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Nonduality Highlights: Issue #3834, Saturday, March 13, 2010, Editor: Mark



What I want to tell you is astoundingly simple if only the listener is totally absent.

- Ramesh S. Balsekar, posted to ANetofJewels




It was through a skin bag sitting down beneath a pipal tree on a cushion of kusa grass that the worm Siddhartha died the Great Death from which arose Sakyamuni Buddha. In the Ariya Pariyesana sutta the Buddha recounts how after Awakening one of his first statements to anyone was,

"I go to the city of Kasi
to turn the wheel of the Dhamma.
In a world gone blind,
I will beat the drum of deathlessness."

And yet some forty years later, Sakyamuni Buddha died with a torrent of diarrhea from eating spoiled pork.

What is this deathlessness, then? Did just the bodymind die? Did Sakyamuni go somewhere else? No. Sakyamuni was never any place at all. He was already beyond reference point, already blown out, already dissolved into nirvana. Did Joshu Dainen roshi die or just the bodymind? Roshi was not anywhere at all. He did not go anywhere. What was called Yasuda Joshu Dainen daiosho or called Sakyamuni Buddha were joyful activities of Awakening enacted through bodyminds that were opened into the Activity of the Aware Space that they arose within. They were called what they were called for convenience. Perhaps the Buddha should have had embroidered on his robe "Ceci n'est pas une Bouddha." Sakyamuni Buddha was just a painted Buddha, not the real Buddha. The real Buddha is not just Sakyamuni Buddha. It is here as you.

- Ven. Jimyno Roshi, posted to DailyDharma




If you leave the pool you have dug for yourself and go out into the river of life then life has an astonishing way of taking care of you, because then there is no taking care on your part.

- Jiddu Krishnamurti, posted to The_Now2




A man invited Nasrudin to go hunting with him, but mounted him on a horse which was too slow. The Mulla said nothing. Soon the hunt outpaced him and was out of sight. It began to rain heavily, and there was no shelter. All the members of the hunt got soaked through. Nasrudin, however, as soon as the rain started, took off all his clothes and folded them. Then he sat down on the pile. As soon as the rain stopped, he dressed himself and went back to his host's house for lunch. Nobody could work out why he was dry. With all the speed of their horses they had not been able to reach shelter on that plain.

"It was the horse you gave me," said Nasrudin.

The next day he was given a fast horse and his host took the slow one. Rain fell again. The horse was so slow that the host got wetter than ever, riding at a snail's pace to his house. Nasrudin carried out the same procedure as before. When he got back to the house he was dry.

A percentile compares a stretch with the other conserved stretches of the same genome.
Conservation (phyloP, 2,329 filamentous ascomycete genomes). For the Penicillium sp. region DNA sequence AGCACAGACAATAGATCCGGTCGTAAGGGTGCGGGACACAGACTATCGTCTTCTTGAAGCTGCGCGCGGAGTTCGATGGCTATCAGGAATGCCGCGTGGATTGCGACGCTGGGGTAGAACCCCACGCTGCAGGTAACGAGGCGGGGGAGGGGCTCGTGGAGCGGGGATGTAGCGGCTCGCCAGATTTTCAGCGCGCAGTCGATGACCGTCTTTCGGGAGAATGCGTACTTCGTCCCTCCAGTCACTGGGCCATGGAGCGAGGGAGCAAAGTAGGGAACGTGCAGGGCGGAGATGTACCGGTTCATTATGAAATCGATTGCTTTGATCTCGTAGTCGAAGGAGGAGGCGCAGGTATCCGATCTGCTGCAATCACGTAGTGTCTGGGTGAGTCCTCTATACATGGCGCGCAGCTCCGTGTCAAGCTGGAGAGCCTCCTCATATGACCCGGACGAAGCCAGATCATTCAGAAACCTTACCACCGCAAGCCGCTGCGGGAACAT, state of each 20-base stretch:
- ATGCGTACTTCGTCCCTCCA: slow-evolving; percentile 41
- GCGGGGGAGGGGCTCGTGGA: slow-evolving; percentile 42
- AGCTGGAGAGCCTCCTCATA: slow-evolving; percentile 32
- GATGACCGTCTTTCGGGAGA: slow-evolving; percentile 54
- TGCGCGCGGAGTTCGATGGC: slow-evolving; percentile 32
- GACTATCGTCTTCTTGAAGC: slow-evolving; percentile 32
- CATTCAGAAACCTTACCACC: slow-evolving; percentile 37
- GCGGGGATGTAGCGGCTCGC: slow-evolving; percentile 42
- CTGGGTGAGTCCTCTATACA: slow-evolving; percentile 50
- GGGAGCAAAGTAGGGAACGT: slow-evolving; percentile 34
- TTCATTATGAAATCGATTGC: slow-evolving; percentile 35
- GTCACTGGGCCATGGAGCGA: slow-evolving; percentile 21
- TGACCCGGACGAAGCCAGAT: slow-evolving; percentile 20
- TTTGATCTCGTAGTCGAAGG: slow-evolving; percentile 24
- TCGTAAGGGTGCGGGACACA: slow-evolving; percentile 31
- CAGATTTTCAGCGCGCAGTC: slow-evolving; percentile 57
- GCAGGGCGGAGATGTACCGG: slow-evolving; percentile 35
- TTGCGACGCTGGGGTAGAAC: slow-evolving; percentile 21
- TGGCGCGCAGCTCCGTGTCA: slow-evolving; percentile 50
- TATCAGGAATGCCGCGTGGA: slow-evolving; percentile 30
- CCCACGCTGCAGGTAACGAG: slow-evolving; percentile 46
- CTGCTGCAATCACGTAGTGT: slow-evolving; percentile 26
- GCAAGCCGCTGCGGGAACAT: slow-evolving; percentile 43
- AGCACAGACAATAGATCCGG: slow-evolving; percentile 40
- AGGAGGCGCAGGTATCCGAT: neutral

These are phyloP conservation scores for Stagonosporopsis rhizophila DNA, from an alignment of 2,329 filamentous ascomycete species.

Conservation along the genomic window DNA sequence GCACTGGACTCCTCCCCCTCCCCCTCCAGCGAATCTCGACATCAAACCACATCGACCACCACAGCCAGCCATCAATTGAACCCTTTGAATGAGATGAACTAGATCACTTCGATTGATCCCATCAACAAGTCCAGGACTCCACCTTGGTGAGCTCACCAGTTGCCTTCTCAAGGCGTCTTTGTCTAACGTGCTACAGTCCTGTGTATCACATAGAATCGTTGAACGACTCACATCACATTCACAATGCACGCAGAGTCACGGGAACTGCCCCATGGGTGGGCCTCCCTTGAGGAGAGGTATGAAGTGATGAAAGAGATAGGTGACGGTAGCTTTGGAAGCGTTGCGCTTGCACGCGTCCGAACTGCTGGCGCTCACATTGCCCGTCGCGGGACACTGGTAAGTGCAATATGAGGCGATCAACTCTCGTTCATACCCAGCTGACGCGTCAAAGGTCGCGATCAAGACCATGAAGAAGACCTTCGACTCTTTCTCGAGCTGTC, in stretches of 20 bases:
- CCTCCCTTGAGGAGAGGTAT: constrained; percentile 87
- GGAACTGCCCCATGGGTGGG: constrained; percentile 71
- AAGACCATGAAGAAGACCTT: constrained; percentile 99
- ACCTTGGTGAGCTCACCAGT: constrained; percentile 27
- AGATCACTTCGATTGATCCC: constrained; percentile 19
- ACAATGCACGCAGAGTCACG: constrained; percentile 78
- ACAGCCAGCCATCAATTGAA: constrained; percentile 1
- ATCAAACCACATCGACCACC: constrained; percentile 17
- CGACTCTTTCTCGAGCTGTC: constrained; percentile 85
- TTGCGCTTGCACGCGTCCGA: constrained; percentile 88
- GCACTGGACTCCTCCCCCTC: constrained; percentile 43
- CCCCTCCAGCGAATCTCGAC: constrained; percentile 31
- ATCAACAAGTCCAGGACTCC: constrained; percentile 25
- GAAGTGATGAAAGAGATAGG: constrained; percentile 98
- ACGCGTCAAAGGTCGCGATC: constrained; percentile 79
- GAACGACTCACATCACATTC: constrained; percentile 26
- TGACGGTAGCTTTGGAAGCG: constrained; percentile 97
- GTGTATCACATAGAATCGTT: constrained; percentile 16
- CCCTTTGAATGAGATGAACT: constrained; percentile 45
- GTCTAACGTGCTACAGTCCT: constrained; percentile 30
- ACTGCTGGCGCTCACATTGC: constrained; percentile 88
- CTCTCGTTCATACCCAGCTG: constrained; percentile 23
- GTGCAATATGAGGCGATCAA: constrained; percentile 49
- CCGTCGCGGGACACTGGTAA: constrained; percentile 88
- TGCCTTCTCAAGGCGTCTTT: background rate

"It is all your fault!" shouted the host. "You made me ride this terrible horse."

"Perhaps," said Nasrudin, "you did not contribute anything of your own to the problem of keeping dry."

- as collected by Idries Shah, posted to allspirit




Attachment is the strongest block to realization.

- Neem Karoli Baba, posted to AlongTheWay




When you stop pretending and fall asleep, you withdraw the entire world into your heart just like the spider withdraws its web into its own body.

Then, when you awaken again, you spontaneously recreate the web-of-life and get quickly ensnared by the irresistible seductiveness of your own reflection.

The fear-and-desire diversions that immediately arise cleverly distract you from remembering the Truth of who you really are.

But then, of course, you're better able to play out into the wonders of your wonderland.

Sleeping again, though, you once more become the destroyer of worlds.

- Chuck Hillig, posted to Distillation




You are undoubtedly here, present. The only commonality of a lifetime of experience has been this always-here-ness, this presence. Everything else has changed, the body, the thoughts, the feelings, emotions, sensations... What-you-are is just simply HERE. There isn't anything else to say about it. It cannot be described, because it's not objective like the rest of it, like all experiences. It isn't an experience. It's just your presence. It's just the present activity of knowing. It's going on right now. It's here. It's unmistakably and obviously here. It's how the world is known. It's how the body is known. It's how thoughts are known.

It's how anger, frustration, sadness, and every other feeling or emotion is known. It's not objective. It's not an experience. It's the experiencING. The knowing. Can you deny that? Are you ever without it? Does it leave? Does it change? Does it come and go? No. It does not. It's not difficult. It doesn't require searching. It's that IN WHICH the search takes place, the idea of seeker takes place. It's not personal - the personal is the quality of the body, of thoughts. You are THAT which knows the personal. It's not individual - the individual is appearance - objective - quantifiable, measurable, changing. It's just this present knowing - this subjective "I"-ness. It's always here. You are looking FOR your true Self, when all the while you are already looking FROM your true Self.   Just notice.

- Randall Friend, posted to AlongTheWay

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